Uninsured Due To Lack Of Cooperation?

For Dallas attorneys handling uninsured motorist cases, this 1974, Houston Court of Appeals [14th Dist.] needs to be read. The style of the case is, Milton v. Preferred Risk Insurance Company. Here is some of the relevant information.
On January 18, 1969, Milton, was a passenger in a car driven by Iris Simonis and owned by Helen Bastin. This vehicle was involved in a collision with a car driven by Cathy Ann Lewis. The Lewis car was covered by an automobile liability policy issued by Allstate Insurance Company. The Bastin vehicle was covered by a policy issued by Preferred and Miss Milton had insurance on her personal automobile issued by American Economy Insurance Company. Both of the policies contain uninsured motorist protection (UM).
On March 2, 1970, Mrs. Simonis and the injured passengers in the car, other than Janice Sue Milton, filed suit against James L. Lewis, the owner of the Lewis vehicle. That suit was settled by a compromise agreement with Allstate in May of 1972. On July 14, 1970, Milton acting through an attorney different from the one representing her on appeal, filed suit against James Lamar Lewis, ‘individually and as next friend of CATHY ANN LEWIS, a minor.’ At this point Milton was under the misconception that Cathy Lewis was the daughter, rather than the wife, of Mr. Lewis. Service was not attempted on Mr. Lewis until October 6, 1970, and it was returned unexecuted. Service on Mr. Lewis was finally executed on April 15, 1971. On January 27, 1972, the petition was amended so as to properly name Cathy Lewis as defendant . Milton also named Preferred as defendant in this pleading, seeking recovery under the UM clause of the policy issued by it. On May 17, 1972, American Economy was named as a defendant in another amendment. Cathy Lewis was served on March 14, 1972, and default judgment was entered against her on April 10, 1972.
The evidence supports the conclusion that Milton did not have reason to suspect that Cathy Lewis was an UM until January of 1972. Apparently, she had attained the UM status as a result of Allstate’s denial of coverage because of non-cooperation. On January 13 her attorney notified Preferred of the possibility that she might have a claim under the UM provisions of the policy. On January 31 American Economy was similarly notified. Suit papers were forwarded to Preferred, by means of service of the amended petition, on March 23, 1972, and American Economy was similarly served on April 3, 1972.
The case was tried before a jury, and a take-nothing judgment was entered against the Milton in accordance with the jury’s verdict. In answer to special issues, the jury found the following: Milton failed to forward suit papers to Preferred or American Economy immediately after she realized she had a claim under the UM coverage.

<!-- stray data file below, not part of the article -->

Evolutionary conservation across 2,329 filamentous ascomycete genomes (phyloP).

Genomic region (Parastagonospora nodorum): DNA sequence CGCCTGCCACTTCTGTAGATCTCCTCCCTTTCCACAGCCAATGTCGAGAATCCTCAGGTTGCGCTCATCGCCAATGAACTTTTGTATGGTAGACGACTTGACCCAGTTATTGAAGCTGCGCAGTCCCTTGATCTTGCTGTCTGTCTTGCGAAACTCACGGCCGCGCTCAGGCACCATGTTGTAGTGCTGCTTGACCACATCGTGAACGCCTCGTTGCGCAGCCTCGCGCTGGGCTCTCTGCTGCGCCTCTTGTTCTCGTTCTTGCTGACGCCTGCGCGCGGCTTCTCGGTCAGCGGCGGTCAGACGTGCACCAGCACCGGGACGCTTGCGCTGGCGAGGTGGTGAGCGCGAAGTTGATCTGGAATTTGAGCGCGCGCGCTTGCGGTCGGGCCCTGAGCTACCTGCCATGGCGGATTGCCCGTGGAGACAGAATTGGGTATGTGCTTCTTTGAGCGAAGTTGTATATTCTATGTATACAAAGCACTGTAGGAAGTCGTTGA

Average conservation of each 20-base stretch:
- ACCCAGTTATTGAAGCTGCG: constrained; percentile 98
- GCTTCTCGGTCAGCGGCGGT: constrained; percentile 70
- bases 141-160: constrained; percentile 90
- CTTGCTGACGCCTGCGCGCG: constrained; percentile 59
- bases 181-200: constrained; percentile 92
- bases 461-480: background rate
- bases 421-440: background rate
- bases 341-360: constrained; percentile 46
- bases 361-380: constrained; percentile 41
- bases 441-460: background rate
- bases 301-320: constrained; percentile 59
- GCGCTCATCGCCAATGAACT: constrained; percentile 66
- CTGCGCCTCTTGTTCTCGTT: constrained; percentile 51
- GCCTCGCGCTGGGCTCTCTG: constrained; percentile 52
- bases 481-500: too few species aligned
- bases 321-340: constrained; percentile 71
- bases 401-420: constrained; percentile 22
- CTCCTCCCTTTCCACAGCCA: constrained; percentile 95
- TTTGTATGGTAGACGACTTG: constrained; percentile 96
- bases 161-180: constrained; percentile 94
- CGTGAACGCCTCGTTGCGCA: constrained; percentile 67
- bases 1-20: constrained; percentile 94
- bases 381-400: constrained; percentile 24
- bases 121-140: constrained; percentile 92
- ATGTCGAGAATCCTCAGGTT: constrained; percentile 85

The judgment in favor of the defendants was based upon the finding. Milton contends in this appeal that as a matter of law suit papers were timely forwarded to the insurance companies, as required by the policies. She also contends that any delay was reasonable under the circumstances.
It should be noted that in Texas, contrary to most other states, the insurer has no right as a matter of law to defend the UM, should the insured fail to join it. This could conceivably result in two suits–the first to establish the liability of the UM, and the second to collect UM benefits from the insurer.
Initially the company can protect itself from default judgments against the UM and from insubstantial defense of the UM by withholding its consent to the suit between its insured motorist and the UM.
It therefore follows that the requirement that the insured forward suit papers to the insurer, only when there exists a reason to believe the defendant is an UM, is not as onerous to the insurer as it would be in jurisdictions where the insurer is bound by the decision in the action against the UM.
The express terms of the policy provide for ‘immediate’ forwarding of suit papers. Of course, the parties could not have meant ‘instantaneously,’ so it can only be inferred that it was intended that suit papers be forwarded with as much dispatch as is reasonably possible. This sometimes presents a fact question to be determined by the trier of fact.
In the present case, the evidence is sufficient to support the jury’s finding that Milton failed to forward suit papers to the insurance companies immediately upon realizing she had an UM claim. Notice was given in January of the possibility of the existence of UM status. At this same time the insurance companies should have been furnished copies of all suit papers, in order to allow them to begin investigations to protect their interests.

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